“The ongoing legal dispute between Psystar and Apple continues to soldier on, with the latest dispute centering on a Psystar motion which seeks to make Apple’s technological circumvention measures in OS X publicly available information,” Edible Apple reports.
“When this case first started, Judge Alsup issued a ruling which allowed both parties to keep confidential information private. So last week, when Psystar and Apple filed their respective motions for Summary Judgment, both motions were heavily redacted whenever the security measures that tie OS X to Apple hardware were referenced,” Edible Apple reports.
“Psystar now argues that much of the redacted information contained in both their and Apple’s briefs should be made visible to the public, and that the standard for ‘confidential information’ has been applied too broadly,” Edible Apple reports. “Psystar is basically arguing that Apple can’t designate its security measures in OS X as confidential information when it’s freely available all over the web.”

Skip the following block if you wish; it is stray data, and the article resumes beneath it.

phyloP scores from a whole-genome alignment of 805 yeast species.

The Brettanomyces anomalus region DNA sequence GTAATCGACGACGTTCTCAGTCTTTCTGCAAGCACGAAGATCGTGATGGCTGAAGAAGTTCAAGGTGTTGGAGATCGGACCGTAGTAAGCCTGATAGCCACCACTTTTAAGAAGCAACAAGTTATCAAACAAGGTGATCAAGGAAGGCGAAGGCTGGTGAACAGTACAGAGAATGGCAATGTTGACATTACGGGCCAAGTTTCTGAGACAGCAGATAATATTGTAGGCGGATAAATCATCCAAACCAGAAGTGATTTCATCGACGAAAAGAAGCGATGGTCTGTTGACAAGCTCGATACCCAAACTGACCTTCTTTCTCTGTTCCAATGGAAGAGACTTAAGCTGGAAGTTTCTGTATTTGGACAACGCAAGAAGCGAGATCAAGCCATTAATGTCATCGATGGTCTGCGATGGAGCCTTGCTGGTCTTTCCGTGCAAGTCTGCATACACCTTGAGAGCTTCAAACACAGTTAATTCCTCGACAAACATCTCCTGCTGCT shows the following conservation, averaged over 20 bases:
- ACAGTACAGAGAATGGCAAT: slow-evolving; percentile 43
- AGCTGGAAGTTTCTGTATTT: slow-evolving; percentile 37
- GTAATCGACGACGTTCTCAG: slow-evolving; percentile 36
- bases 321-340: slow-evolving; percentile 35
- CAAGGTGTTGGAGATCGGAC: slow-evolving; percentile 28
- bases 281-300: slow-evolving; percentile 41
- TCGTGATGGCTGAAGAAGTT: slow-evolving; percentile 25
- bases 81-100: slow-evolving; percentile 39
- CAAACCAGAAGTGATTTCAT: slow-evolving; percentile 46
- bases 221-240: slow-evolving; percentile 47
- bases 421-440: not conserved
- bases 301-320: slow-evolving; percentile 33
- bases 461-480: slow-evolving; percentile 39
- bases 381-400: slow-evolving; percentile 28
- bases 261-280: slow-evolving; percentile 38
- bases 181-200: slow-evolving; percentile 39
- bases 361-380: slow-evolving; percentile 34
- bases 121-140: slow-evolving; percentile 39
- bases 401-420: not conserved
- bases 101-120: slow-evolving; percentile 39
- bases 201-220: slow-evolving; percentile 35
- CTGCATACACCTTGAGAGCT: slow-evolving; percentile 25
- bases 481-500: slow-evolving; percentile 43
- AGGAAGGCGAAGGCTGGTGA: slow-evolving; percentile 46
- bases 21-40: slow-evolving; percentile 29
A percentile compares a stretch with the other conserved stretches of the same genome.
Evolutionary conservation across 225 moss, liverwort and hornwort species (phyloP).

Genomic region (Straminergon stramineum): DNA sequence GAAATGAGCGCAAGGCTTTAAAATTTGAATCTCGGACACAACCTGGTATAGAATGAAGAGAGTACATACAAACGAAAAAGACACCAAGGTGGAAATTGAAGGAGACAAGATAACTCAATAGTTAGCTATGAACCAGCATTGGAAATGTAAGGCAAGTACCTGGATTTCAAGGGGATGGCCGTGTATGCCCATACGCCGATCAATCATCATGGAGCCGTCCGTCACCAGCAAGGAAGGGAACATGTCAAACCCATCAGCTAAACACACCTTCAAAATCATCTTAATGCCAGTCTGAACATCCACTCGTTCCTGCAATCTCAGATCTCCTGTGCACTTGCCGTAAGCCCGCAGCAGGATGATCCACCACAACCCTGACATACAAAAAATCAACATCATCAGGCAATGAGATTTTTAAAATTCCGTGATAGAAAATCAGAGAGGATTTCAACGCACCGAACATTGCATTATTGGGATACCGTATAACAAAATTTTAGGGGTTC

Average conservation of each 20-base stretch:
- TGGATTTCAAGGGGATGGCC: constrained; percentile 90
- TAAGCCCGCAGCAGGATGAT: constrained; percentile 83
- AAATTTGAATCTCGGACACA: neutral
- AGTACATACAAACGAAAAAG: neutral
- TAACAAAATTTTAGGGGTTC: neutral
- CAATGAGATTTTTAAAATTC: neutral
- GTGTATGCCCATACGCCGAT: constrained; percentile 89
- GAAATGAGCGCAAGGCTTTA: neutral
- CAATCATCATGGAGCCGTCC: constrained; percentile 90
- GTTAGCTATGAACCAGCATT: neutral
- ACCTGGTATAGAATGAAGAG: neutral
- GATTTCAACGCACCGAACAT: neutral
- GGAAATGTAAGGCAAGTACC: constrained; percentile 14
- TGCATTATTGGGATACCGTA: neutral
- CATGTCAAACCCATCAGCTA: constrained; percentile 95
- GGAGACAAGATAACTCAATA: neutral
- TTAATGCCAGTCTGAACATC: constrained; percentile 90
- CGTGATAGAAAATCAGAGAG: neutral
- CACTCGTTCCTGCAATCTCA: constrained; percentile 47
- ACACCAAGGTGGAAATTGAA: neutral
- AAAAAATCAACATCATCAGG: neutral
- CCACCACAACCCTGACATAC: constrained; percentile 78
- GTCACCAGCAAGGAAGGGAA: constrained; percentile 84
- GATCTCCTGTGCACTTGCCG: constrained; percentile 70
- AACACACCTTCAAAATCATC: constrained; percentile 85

Edible Apple reports, “Apple filed a response to Psystar’s motion and asserted that while it’s important for the public to be aware of the outcome of the lawsuit, that in no way implies that Apple should be forced to disclose details of their security mechanisms in OS X.”
Full article here.
MacDailyNews Take: Is Psystar’s real mission to publicize that running Apple’s Mac OS X on generic PCs is possible? SteveJack writes today over in Opinion section, “I’ve begun to wonder if Psystar’s raison d’être isn’t really to sell ‘Mac clones,’ but simply to publicize that it’s possible and, even better, how to do it.” Read SteveJack’s new article here.